Six Lessons from Board Evaluations in North America
Here are six common lessons from Board evaluations conducted with public, private and not-for-profit organizations in North America.
The majority of Boards over-rate their governance competency. They do this because:
Directors want to be supportive of their Board – and each other. They are frequently reluctant to be fully objective about issues they see regarding the performance of the Board.
Many Board written evaluations are too long. This results in box-ticking and lack of serious reflection by Directors.
Many Board evaluation rating scales are too broad. This results in limited differentiation between the choices and too much concentration at the high end of the scale.
And finally (and very frankly) – many Directors lack the knowledge and competency to evaluate their Board effectively. Governance expertise is not the reason most Directors are invited onto a Board.
Unfortunately, the most common outcome of a Board evaluation is nothing. One key reason for this is that the over-rating that occurs provides little incentive to fix anything. When everything is well-rated, it’s not really clear what the Board should focus on to improve.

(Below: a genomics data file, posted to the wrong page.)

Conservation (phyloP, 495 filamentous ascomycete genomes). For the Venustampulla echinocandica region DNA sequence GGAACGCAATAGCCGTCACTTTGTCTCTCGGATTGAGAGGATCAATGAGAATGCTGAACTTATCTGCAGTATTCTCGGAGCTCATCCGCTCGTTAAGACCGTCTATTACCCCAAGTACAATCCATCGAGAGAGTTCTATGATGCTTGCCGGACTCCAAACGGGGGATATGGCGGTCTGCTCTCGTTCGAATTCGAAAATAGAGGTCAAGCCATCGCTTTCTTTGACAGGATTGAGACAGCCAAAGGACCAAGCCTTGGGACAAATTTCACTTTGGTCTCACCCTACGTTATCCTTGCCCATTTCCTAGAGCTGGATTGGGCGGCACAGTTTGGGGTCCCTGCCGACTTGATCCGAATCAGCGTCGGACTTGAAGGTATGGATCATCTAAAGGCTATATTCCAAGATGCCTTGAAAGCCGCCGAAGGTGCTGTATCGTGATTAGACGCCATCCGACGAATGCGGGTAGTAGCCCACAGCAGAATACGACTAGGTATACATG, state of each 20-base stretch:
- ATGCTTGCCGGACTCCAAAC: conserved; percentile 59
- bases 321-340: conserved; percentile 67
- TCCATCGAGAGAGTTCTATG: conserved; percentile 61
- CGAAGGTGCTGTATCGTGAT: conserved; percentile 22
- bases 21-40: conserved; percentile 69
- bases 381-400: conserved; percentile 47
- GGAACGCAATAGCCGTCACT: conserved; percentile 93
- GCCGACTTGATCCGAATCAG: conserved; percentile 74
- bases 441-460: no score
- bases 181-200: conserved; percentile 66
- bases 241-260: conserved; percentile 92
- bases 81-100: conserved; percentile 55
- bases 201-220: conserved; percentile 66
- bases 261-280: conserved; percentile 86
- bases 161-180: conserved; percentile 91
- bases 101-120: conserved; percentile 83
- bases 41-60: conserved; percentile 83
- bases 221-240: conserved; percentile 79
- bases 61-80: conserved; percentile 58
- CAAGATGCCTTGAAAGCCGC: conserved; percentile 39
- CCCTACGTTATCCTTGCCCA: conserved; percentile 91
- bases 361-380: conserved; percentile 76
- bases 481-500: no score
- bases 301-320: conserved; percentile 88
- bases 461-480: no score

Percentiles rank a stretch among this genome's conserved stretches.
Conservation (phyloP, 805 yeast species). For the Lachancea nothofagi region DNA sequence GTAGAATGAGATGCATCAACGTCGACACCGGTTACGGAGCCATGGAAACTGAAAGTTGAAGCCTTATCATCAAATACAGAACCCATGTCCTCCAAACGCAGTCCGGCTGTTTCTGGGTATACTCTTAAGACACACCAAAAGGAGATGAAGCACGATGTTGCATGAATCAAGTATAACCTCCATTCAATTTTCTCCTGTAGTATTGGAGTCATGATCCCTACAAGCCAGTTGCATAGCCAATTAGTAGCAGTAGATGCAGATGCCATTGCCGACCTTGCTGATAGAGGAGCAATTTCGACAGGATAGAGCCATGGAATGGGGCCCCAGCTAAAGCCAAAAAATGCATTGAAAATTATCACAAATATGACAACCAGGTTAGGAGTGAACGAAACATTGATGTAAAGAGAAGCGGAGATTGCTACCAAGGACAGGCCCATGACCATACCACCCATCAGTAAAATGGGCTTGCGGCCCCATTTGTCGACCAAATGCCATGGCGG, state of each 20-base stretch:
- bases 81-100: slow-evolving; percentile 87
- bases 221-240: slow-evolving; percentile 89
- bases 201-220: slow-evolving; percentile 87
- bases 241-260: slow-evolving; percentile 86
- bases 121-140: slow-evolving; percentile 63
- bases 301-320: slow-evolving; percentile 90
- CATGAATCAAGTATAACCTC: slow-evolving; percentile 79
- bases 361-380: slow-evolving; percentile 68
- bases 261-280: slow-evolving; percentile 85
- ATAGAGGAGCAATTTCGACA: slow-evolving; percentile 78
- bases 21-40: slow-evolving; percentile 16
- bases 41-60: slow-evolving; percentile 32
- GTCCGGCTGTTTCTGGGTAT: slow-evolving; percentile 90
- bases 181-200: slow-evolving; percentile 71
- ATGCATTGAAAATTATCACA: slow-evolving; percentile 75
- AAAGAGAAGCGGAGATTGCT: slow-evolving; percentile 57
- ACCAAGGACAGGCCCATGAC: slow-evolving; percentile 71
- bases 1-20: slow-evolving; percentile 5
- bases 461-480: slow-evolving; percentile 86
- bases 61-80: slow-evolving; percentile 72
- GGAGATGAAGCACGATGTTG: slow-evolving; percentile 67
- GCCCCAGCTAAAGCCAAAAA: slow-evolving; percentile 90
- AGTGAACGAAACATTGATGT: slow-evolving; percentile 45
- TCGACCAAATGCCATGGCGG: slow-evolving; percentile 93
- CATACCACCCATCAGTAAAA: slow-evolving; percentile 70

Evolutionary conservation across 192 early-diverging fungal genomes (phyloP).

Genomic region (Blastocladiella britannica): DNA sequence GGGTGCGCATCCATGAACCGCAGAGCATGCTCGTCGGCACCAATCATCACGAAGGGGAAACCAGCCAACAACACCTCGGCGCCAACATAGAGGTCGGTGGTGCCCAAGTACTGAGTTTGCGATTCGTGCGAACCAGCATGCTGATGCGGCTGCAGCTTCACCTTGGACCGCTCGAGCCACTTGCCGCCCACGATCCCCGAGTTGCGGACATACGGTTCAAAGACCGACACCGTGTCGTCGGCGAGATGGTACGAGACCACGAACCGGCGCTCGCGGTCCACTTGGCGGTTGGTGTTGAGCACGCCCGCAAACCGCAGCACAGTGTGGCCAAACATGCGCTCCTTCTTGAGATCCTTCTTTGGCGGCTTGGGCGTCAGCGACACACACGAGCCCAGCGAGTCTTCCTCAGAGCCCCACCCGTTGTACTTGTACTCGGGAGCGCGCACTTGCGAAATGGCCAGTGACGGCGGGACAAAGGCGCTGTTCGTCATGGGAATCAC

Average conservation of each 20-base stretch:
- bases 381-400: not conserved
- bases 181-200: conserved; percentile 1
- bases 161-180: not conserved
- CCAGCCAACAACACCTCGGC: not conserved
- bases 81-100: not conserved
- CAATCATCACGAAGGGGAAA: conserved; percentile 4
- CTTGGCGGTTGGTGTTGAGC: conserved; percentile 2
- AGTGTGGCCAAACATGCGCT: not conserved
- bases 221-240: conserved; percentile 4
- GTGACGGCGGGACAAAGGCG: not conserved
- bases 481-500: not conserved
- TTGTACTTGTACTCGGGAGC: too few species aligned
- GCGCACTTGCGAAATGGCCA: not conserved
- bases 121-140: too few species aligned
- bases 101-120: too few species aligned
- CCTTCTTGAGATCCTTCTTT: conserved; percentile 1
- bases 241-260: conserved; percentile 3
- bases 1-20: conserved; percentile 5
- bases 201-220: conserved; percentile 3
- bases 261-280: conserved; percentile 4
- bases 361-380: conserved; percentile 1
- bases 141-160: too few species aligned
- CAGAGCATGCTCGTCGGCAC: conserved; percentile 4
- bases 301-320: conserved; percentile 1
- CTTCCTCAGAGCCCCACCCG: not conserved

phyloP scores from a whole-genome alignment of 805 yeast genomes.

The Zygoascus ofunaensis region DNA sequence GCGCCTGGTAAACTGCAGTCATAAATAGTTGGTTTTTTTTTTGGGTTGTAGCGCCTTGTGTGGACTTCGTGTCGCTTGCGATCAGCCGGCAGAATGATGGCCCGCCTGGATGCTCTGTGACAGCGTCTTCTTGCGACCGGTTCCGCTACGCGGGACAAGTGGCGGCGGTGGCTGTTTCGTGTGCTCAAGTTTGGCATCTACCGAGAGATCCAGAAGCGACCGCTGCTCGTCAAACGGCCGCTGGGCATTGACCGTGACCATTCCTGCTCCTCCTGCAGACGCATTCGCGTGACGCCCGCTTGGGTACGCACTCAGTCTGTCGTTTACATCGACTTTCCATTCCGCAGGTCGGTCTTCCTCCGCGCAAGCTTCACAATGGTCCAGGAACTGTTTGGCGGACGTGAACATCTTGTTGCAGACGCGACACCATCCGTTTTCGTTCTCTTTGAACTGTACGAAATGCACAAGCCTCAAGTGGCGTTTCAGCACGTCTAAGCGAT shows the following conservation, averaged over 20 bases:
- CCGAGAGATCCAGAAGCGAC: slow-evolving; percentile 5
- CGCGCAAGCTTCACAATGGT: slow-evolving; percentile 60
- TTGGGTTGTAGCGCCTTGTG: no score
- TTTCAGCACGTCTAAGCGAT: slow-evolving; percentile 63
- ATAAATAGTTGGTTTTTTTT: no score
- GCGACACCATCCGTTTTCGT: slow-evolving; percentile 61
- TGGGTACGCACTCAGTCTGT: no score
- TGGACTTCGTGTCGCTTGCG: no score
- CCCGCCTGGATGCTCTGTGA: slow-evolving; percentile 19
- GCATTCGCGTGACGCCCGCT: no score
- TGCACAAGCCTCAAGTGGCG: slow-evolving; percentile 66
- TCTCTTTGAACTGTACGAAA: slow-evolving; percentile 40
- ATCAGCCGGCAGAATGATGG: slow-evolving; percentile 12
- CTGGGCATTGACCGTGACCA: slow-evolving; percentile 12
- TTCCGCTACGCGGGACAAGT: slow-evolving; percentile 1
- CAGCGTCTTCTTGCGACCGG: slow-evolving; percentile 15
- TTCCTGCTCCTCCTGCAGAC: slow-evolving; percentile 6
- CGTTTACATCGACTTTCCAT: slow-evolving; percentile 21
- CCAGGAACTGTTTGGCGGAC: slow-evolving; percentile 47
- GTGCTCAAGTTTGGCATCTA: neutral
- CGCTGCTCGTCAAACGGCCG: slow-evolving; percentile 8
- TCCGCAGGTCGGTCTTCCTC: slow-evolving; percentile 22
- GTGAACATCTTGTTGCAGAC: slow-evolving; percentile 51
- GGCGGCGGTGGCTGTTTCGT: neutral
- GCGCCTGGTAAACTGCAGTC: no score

Lack of clarity about the Board’s oversight role is a fundamental problem that almost all Boards face. When surveyed, very few Directors on the same Board provide a consistent definition of their governance role. This is a key reason that governance fails so often. Too often, Boards are focused on the wrong issues.
Straying too far into operations is the fear that all Boards face. Somehow ‘nose in, fingers out’ has become a Board mantra. Unfortunately, it’s a mantra with few helpful clues on how to actually execute.
The primary risk most Boards focus on is financial. However, financial risk tends to increase AFTER legal, market and operating risks are already impacting the organization.
The composition of most Boards is poorly aligned with the risks and strategies their organizations are now facing. Common Board composition deficiencies include technology, cyber-risk, marketing and HR. Finance, legal and operations tend to be over-represented.
A Board Evaluation Should Start with Understanding of Board Role
Since governance failure is common – much more common than most Directors realize – it’s important that Board evaluations accurately reflect the Board’s governance competency. Doing this is simple: start by evaluating how well the Board understands its role by asking Directors to define two things:
What the roles of the Board is
What their role as a Director is
We’ve seen Board evaluations where Directors who rated themselves 4 out of 5 in understanding their role all provided different definitions of what that role is.
A common understanding of the Board’s role is vital.
Without a consistent understanding of the Board’s role it is very difficult for any Board to be highly effective.